These include needs for belonging, love, and affection. These needs are considered to be less basic than physiological and security needs. Relationships such as friendships, romantic attachments, and families help fulfill this need for companionship and acceptance, as does the involvement in social, community, or religious groups.
– Esteem Needs:
After the first three needs have been satisfied, esteem needs becomes increasingly important. These include the need for things that reflect on self-esteem, personal worth, social recognition, and accomplishment
. – Self-Actualization Needs:
This is the highest level of Maslow’s hierarchy of needs. Self-actualizing people are self-aware, concerned with personal growth, less concerned with the opinions of others, and interested in fulfilling their potential. Maslow’s theory is relatable in my work as a nanny. I am considered a primary caregiver for the children I care for along with their parents. It is my job to make sure all their basic needs such as food, water, sleep etc are met; these needs are called Physiological needs on Maslow’s hierarchy of needs and are considered the most important. Once I, along with the parents meet these needs, we then continue on to the child’s need to feel safe and secure. The way in which we meet these needs is by providing consistent care to the child/children and for that care to be given by the same few people i.e. parents, nanny, grandparents, and nursery.
This allows the child/children to build a relationship with his/her primary caregivers whereby they trust them and feel safe with them. By being with the child for their first years, there is a bond that they develop through us meeting their needs and being a consistent figure in their life, they receive love and affection from those around them and this gives them a sense of belonging. As the child gets older I promote and encourage them to participate in activities that interest them such as dance or football, whereby they are building on their social skills by interacting with children of their age and who share similar interests.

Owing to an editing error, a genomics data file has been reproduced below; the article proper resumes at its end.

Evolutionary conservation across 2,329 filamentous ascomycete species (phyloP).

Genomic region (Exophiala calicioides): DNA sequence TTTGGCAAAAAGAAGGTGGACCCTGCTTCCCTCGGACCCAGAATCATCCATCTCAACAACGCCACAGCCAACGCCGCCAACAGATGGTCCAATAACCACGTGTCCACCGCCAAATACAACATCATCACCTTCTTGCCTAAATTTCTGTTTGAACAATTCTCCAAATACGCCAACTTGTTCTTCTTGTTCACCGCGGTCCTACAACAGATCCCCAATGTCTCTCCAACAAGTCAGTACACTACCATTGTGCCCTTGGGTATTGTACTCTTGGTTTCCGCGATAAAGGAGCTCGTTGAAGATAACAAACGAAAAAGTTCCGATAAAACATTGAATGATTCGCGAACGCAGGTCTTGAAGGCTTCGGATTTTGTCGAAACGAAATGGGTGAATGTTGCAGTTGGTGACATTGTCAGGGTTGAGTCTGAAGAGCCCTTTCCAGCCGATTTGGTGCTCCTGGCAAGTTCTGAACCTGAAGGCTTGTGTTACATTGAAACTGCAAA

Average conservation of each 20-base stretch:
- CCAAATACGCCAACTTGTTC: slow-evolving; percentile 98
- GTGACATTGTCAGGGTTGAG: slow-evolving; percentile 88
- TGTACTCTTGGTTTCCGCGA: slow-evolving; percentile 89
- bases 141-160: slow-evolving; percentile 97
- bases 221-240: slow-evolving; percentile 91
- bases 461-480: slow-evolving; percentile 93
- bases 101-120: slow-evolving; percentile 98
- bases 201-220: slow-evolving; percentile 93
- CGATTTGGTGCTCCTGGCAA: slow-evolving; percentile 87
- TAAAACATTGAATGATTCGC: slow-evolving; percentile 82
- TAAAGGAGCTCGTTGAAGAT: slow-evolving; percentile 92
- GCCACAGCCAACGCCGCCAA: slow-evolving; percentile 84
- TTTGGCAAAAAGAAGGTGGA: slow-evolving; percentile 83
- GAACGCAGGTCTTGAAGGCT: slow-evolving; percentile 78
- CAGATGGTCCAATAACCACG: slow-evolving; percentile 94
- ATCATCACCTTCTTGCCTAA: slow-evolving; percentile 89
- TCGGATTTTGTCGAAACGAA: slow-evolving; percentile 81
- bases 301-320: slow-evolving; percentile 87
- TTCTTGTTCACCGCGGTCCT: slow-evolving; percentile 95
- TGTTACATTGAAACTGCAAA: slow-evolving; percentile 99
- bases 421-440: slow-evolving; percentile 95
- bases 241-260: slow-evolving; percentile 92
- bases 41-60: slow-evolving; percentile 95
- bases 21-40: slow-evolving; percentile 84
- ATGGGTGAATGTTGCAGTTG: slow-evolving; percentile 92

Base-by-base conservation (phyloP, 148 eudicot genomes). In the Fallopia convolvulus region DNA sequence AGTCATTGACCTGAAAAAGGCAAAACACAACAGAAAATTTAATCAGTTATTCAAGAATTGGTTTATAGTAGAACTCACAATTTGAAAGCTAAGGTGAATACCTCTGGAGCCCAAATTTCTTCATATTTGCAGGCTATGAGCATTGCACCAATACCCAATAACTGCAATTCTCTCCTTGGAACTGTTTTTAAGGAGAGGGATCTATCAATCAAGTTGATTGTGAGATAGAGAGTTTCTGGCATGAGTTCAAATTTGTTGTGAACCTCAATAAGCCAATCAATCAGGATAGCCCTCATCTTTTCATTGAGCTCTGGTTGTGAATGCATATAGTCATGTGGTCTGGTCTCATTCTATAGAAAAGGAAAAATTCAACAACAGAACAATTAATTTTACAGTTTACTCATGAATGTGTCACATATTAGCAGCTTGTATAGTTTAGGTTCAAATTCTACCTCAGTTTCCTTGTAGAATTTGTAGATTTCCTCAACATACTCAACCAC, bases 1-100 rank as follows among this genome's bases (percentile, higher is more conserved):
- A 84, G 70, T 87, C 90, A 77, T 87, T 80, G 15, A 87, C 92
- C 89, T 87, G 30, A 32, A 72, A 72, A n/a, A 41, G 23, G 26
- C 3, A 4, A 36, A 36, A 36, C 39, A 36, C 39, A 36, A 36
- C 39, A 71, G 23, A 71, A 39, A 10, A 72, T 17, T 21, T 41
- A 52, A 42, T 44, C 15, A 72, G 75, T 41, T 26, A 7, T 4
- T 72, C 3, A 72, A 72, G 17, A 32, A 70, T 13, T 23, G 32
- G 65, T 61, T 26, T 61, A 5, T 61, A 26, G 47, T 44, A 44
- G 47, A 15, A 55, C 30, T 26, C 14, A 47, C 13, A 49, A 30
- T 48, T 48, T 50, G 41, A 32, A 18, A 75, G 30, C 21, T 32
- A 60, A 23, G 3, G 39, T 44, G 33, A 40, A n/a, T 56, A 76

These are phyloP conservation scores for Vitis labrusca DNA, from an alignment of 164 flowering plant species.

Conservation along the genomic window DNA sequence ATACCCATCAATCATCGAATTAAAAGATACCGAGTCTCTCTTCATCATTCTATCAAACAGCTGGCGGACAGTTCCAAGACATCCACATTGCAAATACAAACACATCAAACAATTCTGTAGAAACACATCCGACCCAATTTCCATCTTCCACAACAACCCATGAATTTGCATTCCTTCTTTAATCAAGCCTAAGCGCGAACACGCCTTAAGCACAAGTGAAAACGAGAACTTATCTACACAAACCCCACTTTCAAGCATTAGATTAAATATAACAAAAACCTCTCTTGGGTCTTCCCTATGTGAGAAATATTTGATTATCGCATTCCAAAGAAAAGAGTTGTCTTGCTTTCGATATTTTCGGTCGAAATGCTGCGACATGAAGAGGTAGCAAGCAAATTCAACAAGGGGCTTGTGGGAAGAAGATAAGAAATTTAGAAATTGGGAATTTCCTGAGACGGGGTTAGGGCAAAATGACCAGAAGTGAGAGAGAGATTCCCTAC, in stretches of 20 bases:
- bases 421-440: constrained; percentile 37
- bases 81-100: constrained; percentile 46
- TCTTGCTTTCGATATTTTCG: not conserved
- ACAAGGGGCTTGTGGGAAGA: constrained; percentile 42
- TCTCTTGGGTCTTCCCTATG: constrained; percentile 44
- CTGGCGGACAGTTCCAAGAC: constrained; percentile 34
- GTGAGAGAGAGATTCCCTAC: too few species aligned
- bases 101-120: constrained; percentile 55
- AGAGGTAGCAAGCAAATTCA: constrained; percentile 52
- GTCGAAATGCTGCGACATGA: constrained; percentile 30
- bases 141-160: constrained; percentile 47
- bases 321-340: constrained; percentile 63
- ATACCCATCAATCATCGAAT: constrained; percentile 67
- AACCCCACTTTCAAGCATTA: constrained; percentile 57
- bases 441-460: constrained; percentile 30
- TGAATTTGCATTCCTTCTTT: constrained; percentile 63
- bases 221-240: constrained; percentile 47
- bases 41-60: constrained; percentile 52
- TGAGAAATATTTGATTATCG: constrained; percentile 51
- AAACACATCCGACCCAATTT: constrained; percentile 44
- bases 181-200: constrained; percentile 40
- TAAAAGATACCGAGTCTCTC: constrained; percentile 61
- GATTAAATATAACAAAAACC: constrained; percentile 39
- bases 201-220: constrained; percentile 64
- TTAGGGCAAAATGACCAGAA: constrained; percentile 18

This is where we meet the social needs that Maslow states in his hierarchy. When I look at the fourth level in Maslow’s hierarchy of needs which he calls the ‘Esteem Needs’ I see this is based on how a child feels about themselves and also how they believe others see them. By meeting their social needs successfully the child/children will already have started to complete this level in their development because of the confidence and acceptance they have already achieved.
This is where my encouragement and praise help the child/children in my care to recognise their achievements and this also helps to build their self-worth and self-esteem along with both mine and their parent’s recognition. All the previous levels lead up to us helping a child complete their final stage which Maslow calls ‘Self-Actualization’ however this level is where the child/young adult has to help themselves this could be achieved through a number of ways which could include continuing to further their education or going out into the world and finding a job but they will not be completely alone as they will have their parents and my support however by this stage I may no longer be with the family.
Courtney from Study Moose